YES, says James Ferguson. Gold is just a commodity and should be treated as such.
"One of the perks of stardom is the indulgence of unusual requests," according to James Surowiecki in The New Yorker. One of the most bizarre of these was Bette Midler's, when she was touring Europe in the late Seventies. Rampant inflation led to her insistence "on being paid not in dollars or pounds or francs, but in gold". She might feel the same way now. "Economic worries," says Surowiecki, "have recently prompted investors to start coveting gold again." But they shouldn't. "Just because it has a history of being used as money", doesn't mean gold has a future. While "goldbugs" pride themselves on being sober realists, the irony is that "buying gold is the purest form of speculation". Why? Because it is only worth something as long as we all agree that it is. "Strictly speaking", explains Surowiecki, gold is no more than a commodity like steel or oil (albeit a less useful one).
Gold's recent rise to prominence is partially attributable to late cycle inflationary effects, and partly to dollar weakness. Early in a cycle, demand is weak but supply has often been boosted by new facilities commissioned when the price had been higher in the previous cycle. For the first few years of any upswing, therefore, increased demand is easily met by stock piles. It is usually late in the cycle (such as now) that these stock piles run down while new facilities have yet to come on stream. Within this window of opportunity, the price rallies. However, this time around, the late cycle effect is being compounded by the weakness in the dollar (commodities are quoted in dollars). Even a casual glance at the gold price in euro terms shows that, rather than a major, multi-year break, gold could just be having a normal short-term trading rally within a long-term bear market downtrend. Gold is thus no more or less exciting a prospect than any other dollar-denominated asset.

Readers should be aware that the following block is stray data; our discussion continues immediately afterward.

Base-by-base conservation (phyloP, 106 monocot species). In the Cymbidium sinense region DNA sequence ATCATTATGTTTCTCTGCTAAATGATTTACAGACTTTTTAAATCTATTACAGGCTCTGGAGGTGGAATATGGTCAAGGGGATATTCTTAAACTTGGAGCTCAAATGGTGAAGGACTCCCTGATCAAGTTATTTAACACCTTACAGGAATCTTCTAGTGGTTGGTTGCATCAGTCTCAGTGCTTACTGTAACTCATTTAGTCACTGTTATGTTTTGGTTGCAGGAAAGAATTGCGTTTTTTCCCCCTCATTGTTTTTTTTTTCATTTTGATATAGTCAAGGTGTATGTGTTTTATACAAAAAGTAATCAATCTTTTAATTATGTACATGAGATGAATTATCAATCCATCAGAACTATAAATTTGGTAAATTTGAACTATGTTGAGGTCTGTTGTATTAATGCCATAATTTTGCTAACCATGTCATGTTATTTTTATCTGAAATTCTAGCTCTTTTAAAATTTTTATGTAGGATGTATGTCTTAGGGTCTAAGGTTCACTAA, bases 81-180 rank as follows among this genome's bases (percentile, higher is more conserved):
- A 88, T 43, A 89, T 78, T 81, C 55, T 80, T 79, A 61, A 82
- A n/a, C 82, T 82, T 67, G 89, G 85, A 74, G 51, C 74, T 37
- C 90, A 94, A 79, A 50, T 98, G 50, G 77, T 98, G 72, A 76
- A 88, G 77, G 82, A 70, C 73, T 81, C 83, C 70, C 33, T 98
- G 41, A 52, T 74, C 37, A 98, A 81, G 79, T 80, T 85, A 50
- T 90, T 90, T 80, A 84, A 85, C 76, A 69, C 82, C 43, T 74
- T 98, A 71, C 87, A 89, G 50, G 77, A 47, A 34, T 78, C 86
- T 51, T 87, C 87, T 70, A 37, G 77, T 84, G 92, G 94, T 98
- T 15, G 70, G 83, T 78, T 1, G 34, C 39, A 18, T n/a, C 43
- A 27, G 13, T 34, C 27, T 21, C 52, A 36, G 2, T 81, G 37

You see, gold suffers from a couple of unique over-supply problems. The first is that, because gold is so stable, it doesn't get used up'. All the gold that has ever been mined is still with us. The other problem is that gold is surprisingly abundant. According to Claude Allegre of the Universit de Paris, "gold is ten thousand times more abundant than copper". The thing is that copper, like lead, zinc and tin, has this amazing property of clumping into veins, lodes or beds. Gold is not a clumper and so, while abundant, is more costly to extract. However, relatively small increases in price immediately bring on economically marginal new supplies. A long time ago, if you wanted a hedge against inflation or weak currencies, it made sense to buy stronger currencies. Then, when the oil shock made all currencies equally unattractive, it made sense to buy gold. The financial markets didn't exist then to facilitate buying oil futures, foodstuffs, or other metals or the like to protect yourself instead. But today, they do. Gone are the days when gold was the only proxy for inflation. So why hold it? The goldbugs may say that it is the best thing to be holding when the catastrophic breakdown in the global financial system they expect arrives. But that's nonsense too. Don't forget, gold is bloody heavy. My advice to people expecting ever to have to flee with all their wealth on their backs is this: take platinum or diamonds.